Radio airplay tough for D & G anniversary EP - Project connected with 'We Are Tomorrow' music initiative
After its official launch in July, to celebrate Desnoes and Geddes (D & G) 100th anniversary, Jamaican radio airplay for The Journey With Stripe EP has been far below what its funders had hoped for.
Nasha Douglas, senior brand manager for Red Stripe global, domestic and international brands, told The Gleaner she feels "if a producer had produced it and sent it in, it would be picked up much easier". That level of support was distinguished from what happens "when a company produces an album".
She continued, "We have been trying. We have been trying with different stations. I do not know why it is not getting the necessary airplay." Still, the company presses on with the outlets it has, including placing the songs in the digital domain on its various channels.
Douglas would not specify how much money was spent on the project, but noted, "it was a significant amount, and I think it is important we invest in Jamaican music." The Red Stripe brand's connection with Jamaican popular music includes singer/songwriter Ernie Smith's early 1972 Life is Just for Living, w\hich started out as an advertising jingle, and then became a popular song, It was remade for Christmas 2016 with Smith, Wayne Marshall and Mystic Davis.
Douglas says the company's connection with music "is integral. Red Stripe has been involved in music for so long. What we are trying to do now is put structure in the process, so it goes beyond the people who work here today. It must last for the next 100 years".
The Journey With Stripe is interlinked with the youth-focused We Are Tomorrow initiative, which is slated for summer 2019. Douglas says music producer Pablo Stennett approached the company about We Are Tomorrow and the dialogue developed into his helming Keeping It Up with J. Summa for Red Stripe's 'Stand Up For Your Stripe' branding push. The EP developed from there and Douglas notes that Stennett had full control of the project rather than making it a branding exercise. "I did not want it to be about that. I wanted it to be about the music," she said.
The sole direct brand reference in Fun Time Again with singer Christopher Martin was his idea, Douglas said. "He said it was a natural thing to do it."
Red Stripe surprises with anniversary EP
he seven-track EP, The Journey With Stripe, is a surprise of the pleasant variety. First of all, for its lack of overt marketing messaging about the company which funded the project. The Journey With Stripe, celebrates a century of Desnoes and Geddes Ltd (D&G), with Jamaican product Red Stripe beer as its premier brand, so the reason for the EP's existence immediately raises expectations (fears, even) of many a drink brand reference and thinly coated urgings to consume them.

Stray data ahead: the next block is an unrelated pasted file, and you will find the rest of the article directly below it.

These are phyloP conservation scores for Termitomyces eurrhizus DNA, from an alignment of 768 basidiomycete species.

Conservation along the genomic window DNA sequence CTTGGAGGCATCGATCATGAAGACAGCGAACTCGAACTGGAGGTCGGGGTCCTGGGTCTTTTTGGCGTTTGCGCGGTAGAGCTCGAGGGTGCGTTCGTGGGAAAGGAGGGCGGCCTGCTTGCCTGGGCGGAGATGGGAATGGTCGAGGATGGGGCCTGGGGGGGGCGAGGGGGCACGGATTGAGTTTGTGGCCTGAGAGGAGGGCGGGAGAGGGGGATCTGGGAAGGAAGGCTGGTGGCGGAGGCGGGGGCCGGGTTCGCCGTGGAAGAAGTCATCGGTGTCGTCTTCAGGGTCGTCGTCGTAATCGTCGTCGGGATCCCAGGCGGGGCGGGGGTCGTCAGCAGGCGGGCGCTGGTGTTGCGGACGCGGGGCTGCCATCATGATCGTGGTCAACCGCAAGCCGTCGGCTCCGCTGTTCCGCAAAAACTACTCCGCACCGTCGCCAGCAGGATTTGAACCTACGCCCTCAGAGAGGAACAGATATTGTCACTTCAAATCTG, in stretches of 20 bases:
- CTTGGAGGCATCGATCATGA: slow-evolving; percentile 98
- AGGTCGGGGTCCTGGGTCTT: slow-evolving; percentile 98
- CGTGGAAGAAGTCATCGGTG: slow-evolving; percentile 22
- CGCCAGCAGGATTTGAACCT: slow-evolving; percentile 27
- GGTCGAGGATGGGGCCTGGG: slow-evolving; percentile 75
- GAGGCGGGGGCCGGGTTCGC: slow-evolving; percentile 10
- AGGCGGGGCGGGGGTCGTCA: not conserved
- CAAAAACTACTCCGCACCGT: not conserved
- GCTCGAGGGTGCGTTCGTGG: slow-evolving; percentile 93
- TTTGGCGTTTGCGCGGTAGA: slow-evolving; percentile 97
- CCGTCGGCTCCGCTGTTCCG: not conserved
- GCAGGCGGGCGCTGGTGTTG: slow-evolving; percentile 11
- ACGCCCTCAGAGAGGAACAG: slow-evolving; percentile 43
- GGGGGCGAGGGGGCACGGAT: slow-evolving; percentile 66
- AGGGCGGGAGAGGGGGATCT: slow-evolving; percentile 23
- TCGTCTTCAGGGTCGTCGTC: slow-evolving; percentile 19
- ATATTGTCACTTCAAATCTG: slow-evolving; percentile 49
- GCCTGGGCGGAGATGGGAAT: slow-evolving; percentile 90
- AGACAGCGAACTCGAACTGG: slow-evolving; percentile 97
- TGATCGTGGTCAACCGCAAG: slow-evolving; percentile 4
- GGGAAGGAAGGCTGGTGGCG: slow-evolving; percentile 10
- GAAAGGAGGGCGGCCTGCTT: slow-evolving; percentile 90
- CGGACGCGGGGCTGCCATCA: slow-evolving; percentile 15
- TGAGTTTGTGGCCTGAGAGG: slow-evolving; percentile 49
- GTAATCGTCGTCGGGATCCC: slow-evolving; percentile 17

Happily, this is not so - the sole outright occurrence is in the second track, the ska song Fun Time Again, when vocalist Christopher Martin encourages "the mission is always to bring back the love/So lift up your Stripe and drink up". And that brand reference does not sound forced.
The second surprise is also related to the reason for the first, as company-funded forays into popular culture can come off as cheesy as the locker room of an underfunded football team, where socks have to be pressed into service more quickly than they should. In this case, it is not so. From the ska opener Sweet Jamaica, with Blue Glaze Mento, Band chortling the warning "if we abuse it, we're gonna lose it/And if we lose it we just can't get it back", through to the uptempo dancehall close Feel The Vibe,with Agent Sasco advising "so any time when you buck up pon a pretty gal, country or city gal, you haffi know whe fi gi de gal". The Journey With Stripe is good music.
Still, there is some emphasis on the party scene, which goes hand in hand with D & G's products, Sasco deejaying "Caribbean fun, drinks an sun, pure gal a wine up, nuff like san". Keeping it Up, with J-Summa (the song for Red Stripe's most recent commercial), sets a party scene with the opening lines: "it seems we're getting started/It feels just like a party/It's time to get in the zone". If you did not get the message from the title - JA Party, deejay Tifa reinforces it with the lyrics "me an mi fren dem a gwaan so nice/Vibes right inna dis ya beach party".
Ed Robinson's reggae song Neva Give Up and Tosh's
'I'm Done move away from the party -hearty trend with encouragement in the face of life's challenges in the former, and finally relinquishing a disappointing love in the latter. Thematically, along with Sweet Jamaica, they provide a balance to the party focus.
Although The Journey With Stripe marks a century of a company founded in Jamaica, D & G has not been actually Jamaican owned since the 1990s, and the flagship beer is truly international. The EP reflects these factors, as there is more than a healthy tinge of EDM and, although the vocals are distinctly Jamaican - the outright reggae, ska and dancehall apart - the music defies immediate categorisation.